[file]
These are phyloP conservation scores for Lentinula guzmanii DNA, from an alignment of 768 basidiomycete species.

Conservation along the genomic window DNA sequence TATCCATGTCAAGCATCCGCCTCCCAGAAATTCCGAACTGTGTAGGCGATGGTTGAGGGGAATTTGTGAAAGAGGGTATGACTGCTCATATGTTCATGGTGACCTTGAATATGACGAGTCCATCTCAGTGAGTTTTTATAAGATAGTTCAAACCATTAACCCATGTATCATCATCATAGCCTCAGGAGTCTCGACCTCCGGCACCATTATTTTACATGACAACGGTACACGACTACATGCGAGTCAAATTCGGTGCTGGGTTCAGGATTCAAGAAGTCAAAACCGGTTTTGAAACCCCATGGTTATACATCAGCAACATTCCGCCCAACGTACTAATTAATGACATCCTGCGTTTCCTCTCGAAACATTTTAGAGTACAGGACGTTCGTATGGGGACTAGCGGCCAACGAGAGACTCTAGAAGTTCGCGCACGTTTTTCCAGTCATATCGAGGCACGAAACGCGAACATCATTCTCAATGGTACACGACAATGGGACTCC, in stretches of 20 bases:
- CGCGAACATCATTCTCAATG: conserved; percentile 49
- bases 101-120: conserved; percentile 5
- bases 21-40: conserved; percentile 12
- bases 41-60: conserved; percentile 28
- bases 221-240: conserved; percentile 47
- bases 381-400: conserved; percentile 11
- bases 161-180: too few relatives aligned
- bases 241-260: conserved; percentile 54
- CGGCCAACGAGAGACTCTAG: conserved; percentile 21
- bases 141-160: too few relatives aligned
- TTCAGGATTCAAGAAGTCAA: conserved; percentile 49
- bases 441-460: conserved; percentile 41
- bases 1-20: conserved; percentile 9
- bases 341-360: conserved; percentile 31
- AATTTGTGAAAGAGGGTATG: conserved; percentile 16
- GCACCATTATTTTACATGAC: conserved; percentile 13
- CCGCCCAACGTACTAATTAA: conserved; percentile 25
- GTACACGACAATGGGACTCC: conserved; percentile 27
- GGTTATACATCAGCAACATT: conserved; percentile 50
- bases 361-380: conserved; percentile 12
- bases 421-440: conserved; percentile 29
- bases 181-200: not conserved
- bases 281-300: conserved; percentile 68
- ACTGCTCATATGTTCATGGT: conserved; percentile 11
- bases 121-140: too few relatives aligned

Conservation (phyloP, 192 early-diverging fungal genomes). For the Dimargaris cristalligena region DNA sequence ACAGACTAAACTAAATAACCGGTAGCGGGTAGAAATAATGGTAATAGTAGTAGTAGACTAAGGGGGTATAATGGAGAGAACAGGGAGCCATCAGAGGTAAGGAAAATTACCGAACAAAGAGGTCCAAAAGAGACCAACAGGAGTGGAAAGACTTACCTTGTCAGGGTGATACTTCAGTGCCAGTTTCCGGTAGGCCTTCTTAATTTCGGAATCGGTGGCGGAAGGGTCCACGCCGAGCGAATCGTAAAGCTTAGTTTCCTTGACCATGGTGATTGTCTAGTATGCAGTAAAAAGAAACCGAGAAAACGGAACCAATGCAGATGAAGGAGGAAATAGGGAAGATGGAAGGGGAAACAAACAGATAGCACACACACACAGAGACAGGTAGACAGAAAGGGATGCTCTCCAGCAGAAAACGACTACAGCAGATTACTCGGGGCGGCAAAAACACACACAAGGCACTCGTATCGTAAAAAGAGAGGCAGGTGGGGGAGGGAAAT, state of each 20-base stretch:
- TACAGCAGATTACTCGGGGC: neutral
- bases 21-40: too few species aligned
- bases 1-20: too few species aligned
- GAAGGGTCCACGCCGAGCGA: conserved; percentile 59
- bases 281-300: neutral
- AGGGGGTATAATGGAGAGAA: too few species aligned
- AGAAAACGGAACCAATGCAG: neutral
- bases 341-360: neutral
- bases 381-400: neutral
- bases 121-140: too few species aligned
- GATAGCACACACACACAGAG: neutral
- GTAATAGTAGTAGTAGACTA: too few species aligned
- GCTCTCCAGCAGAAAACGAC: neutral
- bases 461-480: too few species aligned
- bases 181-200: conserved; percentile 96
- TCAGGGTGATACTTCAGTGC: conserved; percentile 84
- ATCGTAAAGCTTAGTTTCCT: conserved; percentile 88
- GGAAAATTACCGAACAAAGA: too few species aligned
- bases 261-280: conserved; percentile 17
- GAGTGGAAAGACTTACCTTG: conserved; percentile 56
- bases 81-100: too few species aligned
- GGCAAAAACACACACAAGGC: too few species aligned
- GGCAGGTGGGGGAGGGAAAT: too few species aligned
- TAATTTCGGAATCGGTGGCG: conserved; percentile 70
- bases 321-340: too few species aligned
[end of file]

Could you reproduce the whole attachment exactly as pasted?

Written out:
These are phyloP conservation scores for Lentinula guzmanii DNA, from an alignment of 768 basidiomycete species.

Conservation along the genomic window DNA sequence TATCCATGTCAAGCATCCGCCTCCCAGAAATTCCGAACTGTGTAGGCGATGGTTGAGGGGAATTTGTGAAAGAGGGTATGACTGCTCATATGTTCATGGTGACCTTGAATATGACGAGTCCATCTCAGTGAGTTTTTATAAGATAGTTCAAACCATTAACCCATGTATCATCATCATAGCCTCAGGAGTCTCGACCTCCGGCACCATTATTTTACATGACAACGGTACACGACTACATGCGAGTCAAATTCGGTGCTGGGTTCAGGATTCAAGAAGTCAAAACCGGTTTTGAAACCCCATGGTTATACATCAGCAACATTCCGCCCAACGTACTAATTAATGACATCCTGCGTTTCCTCTCGAAACATTTTAGAGTACAGGACGTTCGTATGGGGACTAGCGGCCAACGAGAGACTCTAGAAGTTCGCGCACGTTTTTCCAGTCATATCGAGGCACGAAACGCGAACATCATTCTCAATGGTACACGACAATGGGACTCC, in stretches of 20 bases:
- CGCGAACATCATTCTCAATG: conserved; percentile 49
- bases 101-120: conserved; percentile 5
- bases 21-40: conserved; percentile 12
- bases 41-60: conserved; percentile 28
- bases 221-240: conserved; percentile 47
- bases 381-400: conserved; percentile 11
- bases 161-180: too few relatives aligned
- bases 241-260: conserved; percentile 54
- CGGCCAACGAGAGACTCTAG: conserved; percentile 21
- bases 141-160: too few relatives aligned
- TTCAGGATTCAAGAAGTCAA: conserved; percentile 49
- bases 441-460: conserved; percentile 41
- bases 1-20: conserved; percentile 9
- bases 341-360: conserved; percentile 31
- AATTTGTGAAAGAGGGTATG: conserved; percentile 16
- GCACCATTATTTTACATGAC: conserved; percentile 13
- CCGCCCAACGTACTAATTAA: conserved; percentile 25
- GTACACGACAATGGGACTCC: conserved; percentile 27
- GGTTATACATCAGCAACATT: conserved; percentile 50
- bases 361-380: conserved; percentile 12
- bases 421-440: conserved; percentile 29
- bases 181-200: not conserved
- bases 281-300: conserved; percentile 68
- ACTGCTCATATGTTCATGGT: conserved; percentile 11
- bases 121-140: too few relatives aligned

Conservation (phyloP, 192 early-diverging fungal genomes). For the Dimargaris cristalligena region DNA sequence ACAGACTAAACTAAATAACCGGTAGCGGGTAGAAATAATGGTAATAGTAGTAGTAGACTAAGGGGGTATAATGGAGAGAACAGGGAGCCATCAGAGGTAAGGAAAATTACCGAACAAAGAGGTCCAAAAGAGACCAACAGGAGTGGAAAGACTTACCTTGTCAGGGTGATACTTCAGTGCCAGTTTCCGGTAGGCCTTCTTAATTTCGGAATCGGTGGCGGAAGGGTCCACGCCGAGCGAATCGTAAAGCTTAGTTTCCTTGACCATGGTGATTGTCTAGTATGCAGTAAAAAGAAACCGAGAAAACGGAACCAATGCAGATGAAGGAGGAAATAGGGAAGATGGAAGGGGAAACAAACAGATAGCACACACACACAGAGACAGGTAGACAGAAAGGGATGCTCTCCAGCAGAAAACGACTACAGCAGATTACTCGGGGCGGCAAAAACACACACAAGGCACTCGTATCGTAAAAAGAGAGGCAGGTGGGGGAGGGAAAT, state of each 20-base stretch:
- TACAGCAGATTACTCGGGGC: neutral
- bases 21-40: too few species aligned
- bases 1-20: too few species aligned
- GAAGGGTCCACGCCGAGCGA: conserved; percentile 59
- bases 281-300: neutral
- AGGGGGTATAATGGAGAGAA: too few species aligned
- AGAAAACGGAACCAATGCAG: neutral
- bases 341-360: neutral
- bases 381-400: neutral
- bases 121-140: too few species aligned
- GATAGCACACACACACAGAG: neutral
- GTAATAGTAGTAGTAGACTA: too few species aligned
- GCTCTCCAGCAGAAAACGAC: neutral
- bases 461-480: too few species aligned
- bases 181-200: conserved; percentile 96
- TCAGGGTGATACTTCAGTGC: conserved; percentile 84
- ATCGTAAAGCTTAGTTTCCT: conserved; percentile 88
- GGAAAATTACCGAACAAAGA: too few species aligned
- bases 261-280: conserved; percentile 17
- GAGTGGAAAGACTTACCTTG: conserved; percentile 56
- bases 81-100: too few species aligned
- GGCAAAAACACACACAAGGC: too few species aligned
- GGCAGGTGGGGGAGGGAAAT: too few species aligned
- TAATTTCGGAATCGGTGGCG: conserved; percentile 70
- bases 321-340: too few species aligned